8:00 PM, 25th September, 2012
The Door is set in Hungary in the 1960s and features a powerful performance by Helen Mirren as Emerence; a poor, blunt and elderly maid to Magda (Gedeck), a well-off author. Magda needs a cook and cleaner and tolerates Emerence's uncompromising manner, often insulting speech and eccentric habits - including bursting into rooms unannounced and an unnatural insistence on the display of ceramic dog statues. The relationship between these two characters is the drawcard of the film and the viewer grows in fondness for both characters as their bond solidifies, drawing out the strengths and weaknesses of each.
The door (of the film's title) to Emerence's shack remains shut, as it has for decades - the mystery of why is a rumour mill for the town and constantly in Magda's thoughts. When Magda wins an award for her latest novel and travels to the capital, all is not well at home, bringing a rushed resolution to the connection between the two women.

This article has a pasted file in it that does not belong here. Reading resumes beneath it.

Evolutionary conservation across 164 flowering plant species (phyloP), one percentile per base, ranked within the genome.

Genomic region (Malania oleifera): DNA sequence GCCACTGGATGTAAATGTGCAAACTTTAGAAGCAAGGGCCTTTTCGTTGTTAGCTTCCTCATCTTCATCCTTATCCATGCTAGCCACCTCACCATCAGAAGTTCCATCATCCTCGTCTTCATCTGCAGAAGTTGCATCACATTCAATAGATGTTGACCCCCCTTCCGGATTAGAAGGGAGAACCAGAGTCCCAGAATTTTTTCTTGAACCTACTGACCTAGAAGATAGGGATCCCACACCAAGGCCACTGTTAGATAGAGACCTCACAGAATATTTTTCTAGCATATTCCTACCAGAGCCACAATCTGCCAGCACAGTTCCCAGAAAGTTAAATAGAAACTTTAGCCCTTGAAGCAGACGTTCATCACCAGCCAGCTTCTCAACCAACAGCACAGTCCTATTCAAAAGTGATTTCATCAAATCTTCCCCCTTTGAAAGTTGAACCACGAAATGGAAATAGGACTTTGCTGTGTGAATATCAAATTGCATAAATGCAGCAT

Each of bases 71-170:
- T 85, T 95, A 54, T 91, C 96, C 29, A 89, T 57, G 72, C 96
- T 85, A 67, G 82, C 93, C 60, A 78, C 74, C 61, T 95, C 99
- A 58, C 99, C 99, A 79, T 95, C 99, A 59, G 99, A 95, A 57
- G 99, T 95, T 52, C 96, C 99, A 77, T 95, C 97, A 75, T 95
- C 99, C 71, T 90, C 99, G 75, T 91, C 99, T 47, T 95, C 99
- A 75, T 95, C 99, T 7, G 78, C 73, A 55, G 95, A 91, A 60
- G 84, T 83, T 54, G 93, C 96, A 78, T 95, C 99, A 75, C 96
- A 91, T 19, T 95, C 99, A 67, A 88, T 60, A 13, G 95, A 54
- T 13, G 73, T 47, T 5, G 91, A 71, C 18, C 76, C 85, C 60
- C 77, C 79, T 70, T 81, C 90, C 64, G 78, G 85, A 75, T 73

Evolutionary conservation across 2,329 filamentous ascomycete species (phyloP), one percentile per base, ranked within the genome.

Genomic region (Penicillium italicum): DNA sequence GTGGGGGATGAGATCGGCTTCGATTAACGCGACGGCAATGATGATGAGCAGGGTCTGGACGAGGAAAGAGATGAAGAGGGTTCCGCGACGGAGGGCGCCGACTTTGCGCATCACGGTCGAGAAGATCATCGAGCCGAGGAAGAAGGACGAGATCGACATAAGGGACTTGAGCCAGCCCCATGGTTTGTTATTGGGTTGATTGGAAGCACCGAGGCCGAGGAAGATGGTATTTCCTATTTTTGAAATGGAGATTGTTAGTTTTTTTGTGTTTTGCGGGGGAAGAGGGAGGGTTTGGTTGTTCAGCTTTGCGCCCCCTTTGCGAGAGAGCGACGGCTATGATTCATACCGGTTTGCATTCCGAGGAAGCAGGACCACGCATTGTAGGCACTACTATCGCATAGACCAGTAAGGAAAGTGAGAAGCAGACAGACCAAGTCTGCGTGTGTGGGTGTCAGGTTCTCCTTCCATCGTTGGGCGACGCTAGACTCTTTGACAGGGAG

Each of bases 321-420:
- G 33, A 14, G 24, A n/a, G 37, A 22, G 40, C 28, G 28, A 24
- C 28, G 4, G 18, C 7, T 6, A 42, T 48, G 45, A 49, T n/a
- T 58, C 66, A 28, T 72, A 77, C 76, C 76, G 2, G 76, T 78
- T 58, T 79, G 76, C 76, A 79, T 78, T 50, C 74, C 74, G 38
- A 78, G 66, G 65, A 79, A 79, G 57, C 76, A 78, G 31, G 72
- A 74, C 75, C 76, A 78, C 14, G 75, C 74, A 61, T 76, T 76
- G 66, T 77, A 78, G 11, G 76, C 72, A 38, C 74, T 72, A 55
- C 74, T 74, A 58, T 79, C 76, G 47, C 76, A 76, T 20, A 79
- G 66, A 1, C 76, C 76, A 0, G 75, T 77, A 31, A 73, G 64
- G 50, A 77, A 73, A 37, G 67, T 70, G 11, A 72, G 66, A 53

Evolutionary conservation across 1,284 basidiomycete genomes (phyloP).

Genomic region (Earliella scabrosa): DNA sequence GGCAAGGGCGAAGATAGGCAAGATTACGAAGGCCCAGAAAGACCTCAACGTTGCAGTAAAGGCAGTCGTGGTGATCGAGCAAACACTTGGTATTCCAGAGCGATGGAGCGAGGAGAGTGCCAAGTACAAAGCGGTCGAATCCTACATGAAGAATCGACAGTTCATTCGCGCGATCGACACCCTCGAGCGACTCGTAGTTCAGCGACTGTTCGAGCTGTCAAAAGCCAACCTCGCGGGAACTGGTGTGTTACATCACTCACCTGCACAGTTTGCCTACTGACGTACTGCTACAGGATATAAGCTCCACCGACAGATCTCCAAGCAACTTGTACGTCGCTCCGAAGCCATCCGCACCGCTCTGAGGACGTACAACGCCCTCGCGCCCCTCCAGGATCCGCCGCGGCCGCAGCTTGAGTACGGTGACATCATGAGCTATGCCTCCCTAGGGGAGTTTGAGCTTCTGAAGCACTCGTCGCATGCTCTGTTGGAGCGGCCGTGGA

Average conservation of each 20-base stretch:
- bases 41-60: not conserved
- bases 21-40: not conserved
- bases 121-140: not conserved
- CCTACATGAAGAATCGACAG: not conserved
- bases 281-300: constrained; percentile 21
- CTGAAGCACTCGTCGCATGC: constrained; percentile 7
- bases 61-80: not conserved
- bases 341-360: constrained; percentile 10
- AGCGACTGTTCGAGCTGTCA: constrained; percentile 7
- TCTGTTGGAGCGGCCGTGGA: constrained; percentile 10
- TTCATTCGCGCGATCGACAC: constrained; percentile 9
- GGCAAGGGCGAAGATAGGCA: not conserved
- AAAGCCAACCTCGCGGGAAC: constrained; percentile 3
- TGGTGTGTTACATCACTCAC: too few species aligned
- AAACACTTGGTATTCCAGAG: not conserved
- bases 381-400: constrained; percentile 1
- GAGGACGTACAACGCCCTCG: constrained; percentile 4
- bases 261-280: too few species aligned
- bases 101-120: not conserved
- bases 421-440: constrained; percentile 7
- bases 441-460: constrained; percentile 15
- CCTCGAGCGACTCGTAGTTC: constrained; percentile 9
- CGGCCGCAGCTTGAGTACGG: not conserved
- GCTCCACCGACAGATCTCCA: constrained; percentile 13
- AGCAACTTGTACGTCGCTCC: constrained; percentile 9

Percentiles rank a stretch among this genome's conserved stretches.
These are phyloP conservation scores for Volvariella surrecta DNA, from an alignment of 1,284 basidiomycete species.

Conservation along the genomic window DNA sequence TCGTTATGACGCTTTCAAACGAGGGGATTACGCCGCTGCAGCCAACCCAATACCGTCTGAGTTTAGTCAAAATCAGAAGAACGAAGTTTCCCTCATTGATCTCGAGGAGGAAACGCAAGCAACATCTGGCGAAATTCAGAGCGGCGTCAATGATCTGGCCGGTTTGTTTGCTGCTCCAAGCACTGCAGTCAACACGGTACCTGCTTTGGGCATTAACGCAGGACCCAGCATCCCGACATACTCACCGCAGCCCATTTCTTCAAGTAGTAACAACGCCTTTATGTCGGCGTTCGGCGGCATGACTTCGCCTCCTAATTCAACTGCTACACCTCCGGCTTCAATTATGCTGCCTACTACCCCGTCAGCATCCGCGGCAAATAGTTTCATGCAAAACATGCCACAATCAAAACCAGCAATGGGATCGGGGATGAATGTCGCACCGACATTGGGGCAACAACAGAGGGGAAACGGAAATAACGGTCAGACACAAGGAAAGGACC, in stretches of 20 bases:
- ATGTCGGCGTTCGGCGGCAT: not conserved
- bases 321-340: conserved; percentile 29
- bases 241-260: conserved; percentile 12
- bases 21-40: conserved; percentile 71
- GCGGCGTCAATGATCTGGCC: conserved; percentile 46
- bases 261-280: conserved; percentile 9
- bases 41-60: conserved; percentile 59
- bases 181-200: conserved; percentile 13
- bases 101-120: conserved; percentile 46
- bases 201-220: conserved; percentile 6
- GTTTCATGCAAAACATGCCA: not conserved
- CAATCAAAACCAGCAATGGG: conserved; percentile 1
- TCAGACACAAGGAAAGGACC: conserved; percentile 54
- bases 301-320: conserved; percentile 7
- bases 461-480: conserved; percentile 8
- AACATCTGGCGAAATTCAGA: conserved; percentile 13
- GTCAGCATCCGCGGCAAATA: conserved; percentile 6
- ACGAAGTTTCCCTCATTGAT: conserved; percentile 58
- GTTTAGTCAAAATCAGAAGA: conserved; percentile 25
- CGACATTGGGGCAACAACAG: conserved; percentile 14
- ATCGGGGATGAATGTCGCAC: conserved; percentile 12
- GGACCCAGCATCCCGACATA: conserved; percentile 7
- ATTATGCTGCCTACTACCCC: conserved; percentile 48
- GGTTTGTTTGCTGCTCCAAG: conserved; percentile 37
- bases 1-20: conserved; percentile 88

The film is played out in a manner that suits the period piece, and is a lot less laboured than many more modern films. However this pace doesn't give the audience the chance to fully engage with the powerful characters both Gedeck and Mirren develop. One highlight for me was the wonderfully symphonic soundtrack that surrounds the work of the women and that suits the film to a tee. The Door is of high quality with dramatic performances that resonate with the emotional, and sometimes dark, histories of its characters.